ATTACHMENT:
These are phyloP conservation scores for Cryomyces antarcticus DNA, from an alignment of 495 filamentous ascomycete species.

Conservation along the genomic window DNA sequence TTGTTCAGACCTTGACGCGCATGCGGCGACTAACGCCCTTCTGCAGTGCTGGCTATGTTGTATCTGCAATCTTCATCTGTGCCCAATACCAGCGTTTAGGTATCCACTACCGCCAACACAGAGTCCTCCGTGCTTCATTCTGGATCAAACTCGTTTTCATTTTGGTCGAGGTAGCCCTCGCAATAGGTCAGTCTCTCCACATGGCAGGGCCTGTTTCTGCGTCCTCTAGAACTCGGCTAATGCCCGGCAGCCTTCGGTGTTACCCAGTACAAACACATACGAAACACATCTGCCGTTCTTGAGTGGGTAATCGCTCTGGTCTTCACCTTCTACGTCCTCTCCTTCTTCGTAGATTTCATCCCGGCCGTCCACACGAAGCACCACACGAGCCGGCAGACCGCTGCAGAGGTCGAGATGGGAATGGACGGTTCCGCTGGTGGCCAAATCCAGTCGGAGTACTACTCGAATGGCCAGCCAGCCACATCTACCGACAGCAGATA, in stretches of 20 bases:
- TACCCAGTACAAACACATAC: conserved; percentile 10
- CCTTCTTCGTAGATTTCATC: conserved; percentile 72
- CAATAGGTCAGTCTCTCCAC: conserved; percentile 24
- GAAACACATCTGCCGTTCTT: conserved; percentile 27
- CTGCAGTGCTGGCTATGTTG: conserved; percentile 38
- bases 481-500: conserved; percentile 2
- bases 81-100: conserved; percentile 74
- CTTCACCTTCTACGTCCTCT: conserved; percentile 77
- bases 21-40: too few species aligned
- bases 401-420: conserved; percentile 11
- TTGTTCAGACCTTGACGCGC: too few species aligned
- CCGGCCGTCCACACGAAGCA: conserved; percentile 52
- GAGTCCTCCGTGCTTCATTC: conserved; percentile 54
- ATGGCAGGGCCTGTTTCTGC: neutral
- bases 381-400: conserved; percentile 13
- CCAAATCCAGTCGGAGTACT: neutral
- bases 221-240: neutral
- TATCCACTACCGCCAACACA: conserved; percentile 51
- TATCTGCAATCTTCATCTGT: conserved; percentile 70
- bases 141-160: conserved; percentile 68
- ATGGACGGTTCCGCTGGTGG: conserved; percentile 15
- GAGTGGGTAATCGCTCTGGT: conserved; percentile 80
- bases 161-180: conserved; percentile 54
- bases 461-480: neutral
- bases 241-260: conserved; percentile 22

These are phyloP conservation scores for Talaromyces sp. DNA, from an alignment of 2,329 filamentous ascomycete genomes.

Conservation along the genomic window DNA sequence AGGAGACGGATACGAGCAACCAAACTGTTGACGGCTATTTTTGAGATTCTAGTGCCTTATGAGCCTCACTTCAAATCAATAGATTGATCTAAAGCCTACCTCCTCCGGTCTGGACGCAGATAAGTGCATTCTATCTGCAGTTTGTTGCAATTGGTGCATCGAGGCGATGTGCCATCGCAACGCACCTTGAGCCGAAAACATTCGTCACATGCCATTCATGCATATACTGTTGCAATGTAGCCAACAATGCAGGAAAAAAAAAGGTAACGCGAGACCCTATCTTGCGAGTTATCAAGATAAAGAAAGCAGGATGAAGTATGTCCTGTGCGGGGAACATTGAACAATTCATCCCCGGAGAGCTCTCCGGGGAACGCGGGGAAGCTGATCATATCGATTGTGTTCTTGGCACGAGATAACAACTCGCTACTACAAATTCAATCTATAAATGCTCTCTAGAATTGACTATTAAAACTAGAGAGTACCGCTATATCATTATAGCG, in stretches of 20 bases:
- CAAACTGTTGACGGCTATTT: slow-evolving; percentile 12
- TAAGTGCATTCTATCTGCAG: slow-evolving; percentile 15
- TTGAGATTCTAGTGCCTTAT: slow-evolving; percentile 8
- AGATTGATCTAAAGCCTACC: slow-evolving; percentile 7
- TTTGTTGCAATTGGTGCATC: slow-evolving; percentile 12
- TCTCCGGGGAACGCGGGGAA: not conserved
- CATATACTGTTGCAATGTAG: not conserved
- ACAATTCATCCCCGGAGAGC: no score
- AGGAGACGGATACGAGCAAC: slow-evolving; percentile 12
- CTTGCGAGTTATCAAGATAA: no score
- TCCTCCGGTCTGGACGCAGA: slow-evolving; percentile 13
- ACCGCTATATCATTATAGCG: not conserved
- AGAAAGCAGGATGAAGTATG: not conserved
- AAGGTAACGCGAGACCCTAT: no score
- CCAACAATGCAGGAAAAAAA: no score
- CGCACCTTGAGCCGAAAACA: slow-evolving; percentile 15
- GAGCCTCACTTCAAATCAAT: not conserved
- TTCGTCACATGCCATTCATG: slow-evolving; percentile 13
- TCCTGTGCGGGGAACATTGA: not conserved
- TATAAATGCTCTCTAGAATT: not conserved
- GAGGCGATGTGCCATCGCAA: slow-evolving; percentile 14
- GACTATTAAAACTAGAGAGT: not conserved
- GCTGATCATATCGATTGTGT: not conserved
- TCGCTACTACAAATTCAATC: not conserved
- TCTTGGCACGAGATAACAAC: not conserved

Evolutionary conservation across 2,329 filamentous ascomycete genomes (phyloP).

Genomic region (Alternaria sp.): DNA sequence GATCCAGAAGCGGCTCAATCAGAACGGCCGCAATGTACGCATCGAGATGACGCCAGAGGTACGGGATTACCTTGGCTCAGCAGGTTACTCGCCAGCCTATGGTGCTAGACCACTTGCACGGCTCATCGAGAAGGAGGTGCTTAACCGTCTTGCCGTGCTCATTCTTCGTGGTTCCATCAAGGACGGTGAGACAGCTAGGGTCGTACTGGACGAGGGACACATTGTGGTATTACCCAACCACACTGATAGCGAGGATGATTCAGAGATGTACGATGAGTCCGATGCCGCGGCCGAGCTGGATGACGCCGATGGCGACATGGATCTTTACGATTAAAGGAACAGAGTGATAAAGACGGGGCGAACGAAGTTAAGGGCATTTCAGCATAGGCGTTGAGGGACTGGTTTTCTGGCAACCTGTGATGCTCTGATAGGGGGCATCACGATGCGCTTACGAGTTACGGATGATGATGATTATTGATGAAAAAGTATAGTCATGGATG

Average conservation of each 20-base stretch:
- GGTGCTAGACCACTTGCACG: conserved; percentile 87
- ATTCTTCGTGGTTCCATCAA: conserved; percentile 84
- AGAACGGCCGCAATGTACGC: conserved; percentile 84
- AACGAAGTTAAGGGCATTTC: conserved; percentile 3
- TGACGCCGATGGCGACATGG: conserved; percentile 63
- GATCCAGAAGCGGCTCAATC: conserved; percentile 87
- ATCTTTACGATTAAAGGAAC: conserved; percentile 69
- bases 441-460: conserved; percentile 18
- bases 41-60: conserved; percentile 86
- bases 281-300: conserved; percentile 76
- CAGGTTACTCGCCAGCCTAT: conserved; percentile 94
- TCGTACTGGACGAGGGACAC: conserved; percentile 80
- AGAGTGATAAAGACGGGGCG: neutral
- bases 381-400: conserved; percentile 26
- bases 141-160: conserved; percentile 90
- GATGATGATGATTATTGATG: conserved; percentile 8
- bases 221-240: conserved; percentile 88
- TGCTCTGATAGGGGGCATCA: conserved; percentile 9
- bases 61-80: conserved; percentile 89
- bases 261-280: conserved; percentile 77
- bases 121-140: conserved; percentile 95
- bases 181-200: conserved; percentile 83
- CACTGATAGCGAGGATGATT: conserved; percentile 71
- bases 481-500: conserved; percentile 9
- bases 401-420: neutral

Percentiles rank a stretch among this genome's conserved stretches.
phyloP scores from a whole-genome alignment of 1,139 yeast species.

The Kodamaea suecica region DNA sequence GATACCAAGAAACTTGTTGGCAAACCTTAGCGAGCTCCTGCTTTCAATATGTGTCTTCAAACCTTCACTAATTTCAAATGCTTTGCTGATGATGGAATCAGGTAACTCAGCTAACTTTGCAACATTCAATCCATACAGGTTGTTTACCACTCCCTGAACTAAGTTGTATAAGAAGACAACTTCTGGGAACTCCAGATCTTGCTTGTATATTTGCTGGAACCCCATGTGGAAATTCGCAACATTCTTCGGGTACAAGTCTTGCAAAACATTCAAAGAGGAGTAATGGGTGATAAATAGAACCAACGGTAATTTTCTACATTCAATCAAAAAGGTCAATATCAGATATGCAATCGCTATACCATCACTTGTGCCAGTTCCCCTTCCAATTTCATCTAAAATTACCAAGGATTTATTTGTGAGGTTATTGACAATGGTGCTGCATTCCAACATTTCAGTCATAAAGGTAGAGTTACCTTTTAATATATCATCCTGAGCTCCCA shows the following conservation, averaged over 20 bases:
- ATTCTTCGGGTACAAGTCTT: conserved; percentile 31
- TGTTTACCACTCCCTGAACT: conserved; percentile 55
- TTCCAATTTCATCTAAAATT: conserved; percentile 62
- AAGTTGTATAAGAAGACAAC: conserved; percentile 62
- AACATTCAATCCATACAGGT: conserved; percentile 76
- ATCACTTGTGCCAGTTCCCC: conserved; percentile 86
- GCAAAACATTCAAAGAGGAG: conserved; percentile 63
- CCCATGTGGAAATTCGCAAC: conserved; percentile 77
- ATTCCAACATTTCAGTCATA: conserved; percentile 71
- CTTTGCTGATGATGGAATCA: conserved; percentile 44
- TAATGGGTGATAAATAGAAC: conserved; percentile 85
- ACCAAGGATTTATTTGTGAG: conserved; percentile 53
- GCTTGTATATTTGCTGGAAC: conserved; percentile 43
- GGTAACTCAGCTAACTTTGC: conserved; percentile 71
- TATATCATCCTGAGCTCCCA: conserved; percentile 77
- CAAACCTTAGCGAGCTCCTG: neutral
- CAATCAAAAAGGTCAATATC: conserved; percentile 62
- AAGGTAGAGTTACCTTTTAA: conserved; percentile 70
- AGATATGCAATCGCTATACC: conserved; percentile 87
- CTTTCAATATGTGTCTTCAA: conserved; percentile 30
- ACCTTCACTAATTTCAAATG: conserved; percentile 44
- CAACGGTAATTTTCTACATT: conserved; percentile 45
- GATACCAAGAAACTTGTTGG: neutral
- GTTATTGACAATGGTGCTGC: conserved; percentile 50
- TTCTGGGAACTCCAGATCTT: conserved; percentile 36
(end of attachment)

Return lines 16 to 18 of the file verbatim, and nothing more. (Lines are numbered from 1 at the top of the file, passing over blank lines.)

- ATGGCAGGGCCTGTTTCTGC: neutral
- bases 381-400: conserved; percentile 13
- CCAAATCCAGTCGGAGTACT: neutral